COLUMBUS, Ind. – The Bartholomew County commissioners are searching for a new leader to help connect veterans to their benefits. This comes after the commissioners voted to fire the person in charge earlier this week.
Commissioner Larry Kleinhenz told CBS4 that the commissioners had initially informed the veteran services officer, Tom Crawford, he would be out of the job at the end of the year. However, the decision was made now as the commissioners felt it was the best decision to provide help to veterans in the county and surrounding area.
"We don’t want the office to miss a beat as we go down the road here," said Commissioner Carl Lienhoop.
The veterans' office, located in the Bartholomew County Government Office Building, is still open for veterans as three part-time workers are there to help.
Kleinhenz said most services won't have any problem being met, but some expertise could be needed in some rare cases. The commissioner said he'd like to see some kind of solution in the next 30 days.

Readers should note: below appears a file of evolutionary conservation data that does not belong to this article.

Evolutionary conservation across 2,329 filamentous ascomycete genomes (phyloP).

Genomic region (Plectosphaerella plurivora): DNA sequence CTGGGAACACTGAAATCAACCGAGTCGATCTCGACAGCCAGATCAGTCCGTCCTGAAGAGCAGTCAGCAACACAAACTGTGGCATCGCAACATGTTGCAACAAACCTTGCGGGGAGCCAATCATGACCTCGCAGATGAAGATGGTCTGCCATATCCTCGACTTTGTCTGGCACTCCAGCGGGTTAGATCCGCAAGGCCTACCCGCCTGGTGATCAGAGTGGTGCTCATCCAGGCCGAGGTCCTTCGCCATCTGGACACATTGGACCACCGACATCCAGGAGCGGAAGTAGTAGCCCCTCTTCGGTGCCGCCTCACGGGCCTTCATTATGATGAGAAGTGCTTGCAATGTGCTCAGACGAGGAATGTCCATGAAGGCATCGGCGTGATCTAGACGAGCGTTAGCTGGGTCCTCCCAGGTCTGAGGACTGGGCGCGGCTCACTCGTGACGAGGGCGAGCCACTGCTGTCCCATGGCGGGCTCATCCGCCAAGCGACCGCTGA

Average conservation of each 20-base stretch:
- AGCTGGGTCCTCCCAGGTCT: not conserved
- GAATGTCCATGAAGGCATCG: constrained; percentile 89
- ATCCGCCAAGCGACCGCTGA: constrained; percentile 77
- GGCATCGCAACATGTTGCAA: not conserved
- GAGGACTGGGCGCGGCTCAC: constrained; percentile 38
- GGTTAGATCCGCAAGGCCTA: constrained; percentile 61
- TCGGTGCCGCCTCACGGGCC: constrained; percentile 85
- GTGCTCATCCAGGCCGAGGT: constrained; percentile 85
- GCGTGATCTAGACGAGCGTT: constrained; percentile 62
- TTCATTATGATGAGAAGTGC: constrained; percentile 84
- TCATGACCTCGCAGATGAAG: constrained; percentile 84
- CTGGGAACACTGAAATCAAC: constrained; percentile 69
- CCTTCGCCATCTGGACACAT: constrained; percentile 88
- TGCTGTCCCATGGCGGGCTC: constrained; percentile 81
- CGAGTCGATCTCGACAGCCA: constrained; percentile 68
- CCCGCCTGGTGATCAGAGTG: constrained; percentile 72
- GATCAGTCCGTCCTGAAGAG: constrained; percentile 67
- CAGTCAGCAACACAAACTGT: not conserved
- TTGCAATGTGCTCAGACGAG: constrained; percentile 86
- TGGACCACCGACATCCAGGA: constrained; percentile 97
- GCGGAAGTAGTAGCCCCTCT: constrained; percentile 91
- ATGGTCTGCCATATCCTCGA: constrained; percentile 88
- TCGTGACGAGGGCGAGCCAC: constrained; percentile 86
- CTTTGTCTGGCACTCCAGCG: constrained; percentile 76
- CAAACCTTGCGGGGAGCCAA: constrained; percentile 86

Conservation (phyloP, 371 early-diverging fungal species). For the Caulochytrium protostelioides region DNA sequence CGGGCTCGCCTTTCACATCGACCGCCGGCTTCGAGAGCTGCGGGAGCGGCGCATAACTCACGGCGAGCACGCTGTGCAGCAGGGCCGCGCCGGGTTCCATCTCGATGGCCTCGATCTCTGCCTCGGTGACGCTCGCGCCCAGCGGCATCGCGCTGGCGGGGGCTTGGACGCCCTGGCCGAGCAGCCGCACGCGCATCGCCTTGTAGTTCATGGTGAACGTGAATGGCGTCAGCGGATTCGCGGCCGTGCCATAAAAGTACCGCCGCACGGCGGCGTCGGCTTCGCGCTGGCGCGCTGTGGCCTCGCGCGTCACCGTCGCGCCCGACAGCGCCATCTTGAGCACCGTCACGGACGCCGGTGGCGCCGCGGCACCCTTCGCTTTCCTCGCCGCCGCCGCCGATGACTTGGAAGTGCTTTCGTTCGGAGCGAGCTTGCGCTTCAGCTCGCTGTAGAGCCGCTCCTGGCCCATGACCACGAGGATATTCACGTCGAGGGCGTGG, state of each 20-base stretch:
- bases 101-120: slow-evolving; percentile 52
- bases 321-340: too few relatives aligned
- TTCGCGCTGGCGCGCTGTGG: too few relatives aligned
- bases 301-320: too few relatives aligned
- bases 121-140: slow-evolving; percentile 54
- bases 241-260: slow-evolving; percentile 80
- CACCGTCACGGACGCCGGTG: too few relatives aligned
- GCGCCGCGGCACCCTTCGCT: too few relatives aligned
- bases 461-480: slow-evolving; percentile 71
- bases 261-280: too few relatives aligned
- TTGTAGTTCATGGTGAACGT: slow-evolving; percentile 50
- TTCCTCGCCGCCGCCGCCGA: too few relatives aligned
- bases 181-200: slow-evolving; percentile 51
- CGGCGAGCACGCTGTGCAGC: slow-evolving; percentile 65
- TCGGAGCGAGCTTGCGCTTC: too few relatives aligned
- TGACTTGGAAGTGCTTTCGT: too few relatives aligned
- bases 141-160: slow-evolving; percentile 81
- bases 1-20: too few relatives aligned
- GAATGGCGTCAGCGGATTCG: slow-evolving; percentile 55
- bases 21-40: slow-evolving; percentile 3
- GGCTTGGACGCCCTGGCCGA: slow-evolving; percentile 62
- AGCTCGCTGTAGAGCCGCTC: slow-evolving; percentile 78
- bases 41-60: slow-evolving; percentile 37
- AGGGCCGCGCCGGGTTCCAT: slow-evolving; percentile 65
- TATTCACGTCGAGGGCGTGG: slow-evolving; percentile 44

Lienhoop added the office is crucial to making sure veterans receive all their benefits.
"We’ll probably study this issue some, talk with the people who are still up there, and decide what kind of course we are going to take," Lienhoop said.
The news of Crawford being ousted has made its way to the veteran community. Several people at American Legion Post #24 said they had voiced complaints about the service from the officer.
It had become enough of a concern that post commander, Alan Mckown no longer directed veterans to go to the office.
“I’m talking 30, 40, or 50 veterans I’ve tried to help in the five years I’ve been here and had very negative words about the service officer," Mckown said. "I had a lot of veterans come in here, and veterans’ spouses, trying to get help from the VA, and a lot of them were actually crying."
Mckown said he has already recommended someone to a state representative to fill the position. He wants to see someone who will be patient with veterans and guide them to get services they're entitled to receive.
"A lot of veterans say they don’t need it, the VA doesn’t really help, but they really do," Mckown said. "That’s what the service officer is supposed to do. Send you in the right direction, see you to the right people, and have the right contacts to help veterans out."
Mckown said estimates put the veteran population in Bartholomew County at close to 7,000 people.
CBS4 attempted to reach out to Crawford, based off of most recent contact records, but could not reach the former officer.